I would be lying if I failed to admit the superficial fact that my interest in Furnace had everything to do with its box. Publishers take note: I will make every effort to acquire games whose covers boast a prominent use of white space, sometimes without regard to the game inside. I’m not even ashamed to say so. Tokaido? Yes. Topiary? Absolutely. Petrichor? You bet. Furnace, the engine-builder from Ivan Lashin (Smartphone, Inc.), has one of the more striking boxes around.
The young pencil-drawn industrialist has a scowl that speaks more of ambitious resolve than it ever could of joyful living. Below his shoulder, his silhouetted body blends seamlessly into an early 20th century factory complex. With a splash of indicative color, a manufactured glow emanates from what would be his heart were he not governed by the drive to build a prosperous empire. Power lines extend to and from the image as if he is strung up, supported and animated by the product of his greed.
The white space isn’t really white, and how could it be amid the polluted skies and even more polluted ambiance within? The effect is potent. I half expected a dirty cloud to rise from inside as I lifted the lid for the first time.
Certain boxes just work. And while they may speak clearly enough to get a game into my collection, it takes a solid game to stay. Furnace is making a strong case.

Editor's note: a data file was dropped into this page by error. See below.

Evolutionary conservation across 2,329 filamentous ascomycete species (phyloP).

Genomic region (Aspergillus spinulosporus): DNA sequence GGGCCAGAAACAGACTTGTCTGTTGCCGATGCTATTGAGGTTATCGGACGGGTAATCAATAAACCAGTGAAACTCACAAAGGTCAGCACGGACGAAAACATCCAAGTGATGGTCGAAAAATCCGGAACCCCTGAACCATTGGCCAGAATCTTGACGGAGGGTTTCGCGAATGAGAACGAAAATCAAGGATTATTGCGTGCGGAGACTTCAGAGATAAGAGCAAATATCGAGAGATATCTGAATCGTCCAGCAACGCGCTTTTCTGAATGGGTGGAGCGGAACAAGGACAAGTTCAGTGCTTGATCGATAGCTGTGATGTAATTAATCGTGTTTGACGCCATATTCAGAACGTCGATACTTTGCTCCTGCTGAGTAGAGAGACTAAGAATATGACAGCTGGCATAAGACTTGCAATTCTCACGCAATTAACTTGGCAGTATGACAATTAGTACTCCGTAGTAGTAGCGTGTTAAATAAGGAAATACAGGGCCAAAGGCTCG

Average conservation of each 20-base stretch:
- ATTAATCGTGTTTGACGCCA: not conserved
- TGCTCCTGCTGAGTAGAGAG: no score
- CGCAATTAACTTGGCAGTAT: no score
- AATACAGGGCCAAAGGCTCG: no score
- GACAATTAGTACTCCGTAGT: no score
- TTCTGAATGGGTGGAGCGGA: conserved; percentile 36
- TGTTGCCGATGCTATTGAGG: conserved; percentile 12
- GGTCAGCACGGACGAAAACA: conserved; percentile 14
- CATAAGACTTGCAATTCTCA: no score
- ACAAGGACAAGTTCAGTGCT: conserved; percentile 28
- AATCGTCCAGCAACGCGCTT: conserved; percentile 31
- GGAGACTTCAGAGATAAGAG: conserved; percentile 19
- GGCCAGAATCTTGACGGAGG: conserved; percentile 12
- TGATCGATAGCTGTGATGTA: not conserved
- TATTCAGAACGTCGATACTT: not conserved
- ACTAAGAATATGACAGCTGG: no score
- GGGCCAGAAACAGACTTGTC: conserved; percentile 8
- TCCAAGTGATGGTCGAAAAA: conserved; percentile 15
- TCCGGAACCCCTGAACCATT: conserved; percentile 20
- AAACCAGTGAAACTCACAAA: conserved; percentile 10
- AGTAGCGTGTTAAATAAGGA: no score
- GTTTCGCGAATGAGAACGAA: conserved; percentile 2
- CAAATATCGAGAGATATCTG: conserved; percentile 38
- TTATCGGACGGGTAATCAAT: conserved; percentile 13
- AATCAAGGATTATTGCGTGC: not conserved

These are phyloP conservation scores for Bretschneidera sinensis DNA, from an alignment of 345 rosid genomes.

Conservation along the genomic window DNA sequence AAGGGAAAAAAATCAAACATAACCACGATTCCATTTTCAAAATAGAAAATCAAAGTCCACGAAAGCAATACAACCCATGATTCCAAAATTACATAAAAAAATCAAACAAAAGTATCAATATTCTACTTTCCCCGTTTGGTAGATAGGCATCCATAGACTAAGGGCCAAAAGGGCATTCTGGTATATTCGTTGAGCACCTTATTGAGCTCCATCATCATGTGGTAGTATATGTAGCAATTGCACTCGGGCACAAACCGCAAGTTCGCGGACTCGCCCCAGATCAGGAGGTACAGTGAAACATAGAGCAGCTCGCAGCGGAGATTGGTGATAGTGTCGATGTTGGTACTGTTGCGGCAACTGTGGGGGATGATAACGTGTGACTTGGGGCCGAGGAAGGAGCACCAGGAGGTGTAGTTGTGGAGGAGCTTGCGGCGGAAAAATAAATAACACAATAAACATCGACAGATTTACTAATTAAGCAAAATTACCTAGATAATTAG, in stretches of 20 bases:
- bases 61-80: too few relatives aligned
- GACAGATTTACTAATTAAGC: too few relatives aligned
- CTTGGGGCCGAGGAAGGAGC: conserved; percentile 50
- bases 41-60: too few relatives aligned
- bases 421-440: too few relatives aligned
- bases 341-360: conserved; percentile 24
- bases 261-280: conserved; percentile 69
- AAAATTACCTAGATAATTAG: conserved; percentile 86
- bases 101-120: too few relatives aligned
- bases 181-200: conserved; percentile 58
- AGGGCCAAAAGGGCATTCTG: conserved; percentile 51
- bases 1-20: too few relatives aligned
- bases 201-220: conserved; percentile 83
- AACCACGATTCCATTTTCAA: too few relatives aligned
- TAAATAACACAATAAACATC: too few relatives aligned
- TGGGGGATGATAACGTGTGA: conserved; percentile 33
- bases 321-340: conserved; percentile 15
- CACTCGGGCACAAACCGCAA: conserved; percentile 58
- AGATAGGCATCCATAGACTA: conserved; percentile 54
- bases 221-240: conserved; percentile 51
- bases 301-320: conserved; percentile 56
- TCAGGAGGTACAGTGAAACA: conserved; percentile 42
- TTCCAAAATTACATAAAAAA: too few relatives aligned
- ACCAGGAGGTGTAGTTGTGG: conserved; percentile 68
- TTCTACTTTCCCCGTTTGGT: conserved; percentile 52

A System Built to be Gamed
Furnace stands out because of the Auction. Each of the four rounds begins with an Auction phase in which players will place their discs labeled 1 through 4 atop the available cards. Discs cannot be placed if the result is a duplicate number or color. This restriction alone is interesting, but it’s really only the beginning.
Every factory card is useful in two capacities. To the winner, the card joins the personal family of factories for use in the Production phase. The two effects on the bottom enter the repertoire for use once each round. To the loser, the effect on the top serves as compensation for the lost Auction. Each player with a losing disc in the fight claims the effect multiplied by the number on the disc.
Oh, and the Auction cards trigger in order from left to right, meaning the victories and losses must be calculated properly to give each effect its maximum heft.
Kudos to Ivan Lashin for this system. It is drop-dead gorgeous in play. I’ve watched grown men sweat over the decision-making process. I’m talking real sweat. Kind of gross, really. There are loads of games that involve trying to win auctions. There are far fewer with an equal-if-not-greater emphasis on trying to lose auctions. In any given round, there will be a card—maybe two—with the particular effect that best suits a given player’s strategy on the bottom. In every round, half or more of the available cards will boast the sort of compensation that will have multiple players drooling to milk a loss for all its worth.
It’s often easy to lose with that lowly disc bearing a 1. I say often and not always because it’s also entirely possible to place that lowly one anticipating a loss, only to then accidentally win the Auction and be stuck with a less-than-desirable bottom effect and no compensation. A four always wins, but there are really no other certainties in the Auction. To the loser go the spoils, I suppose.
A Game Like Many Other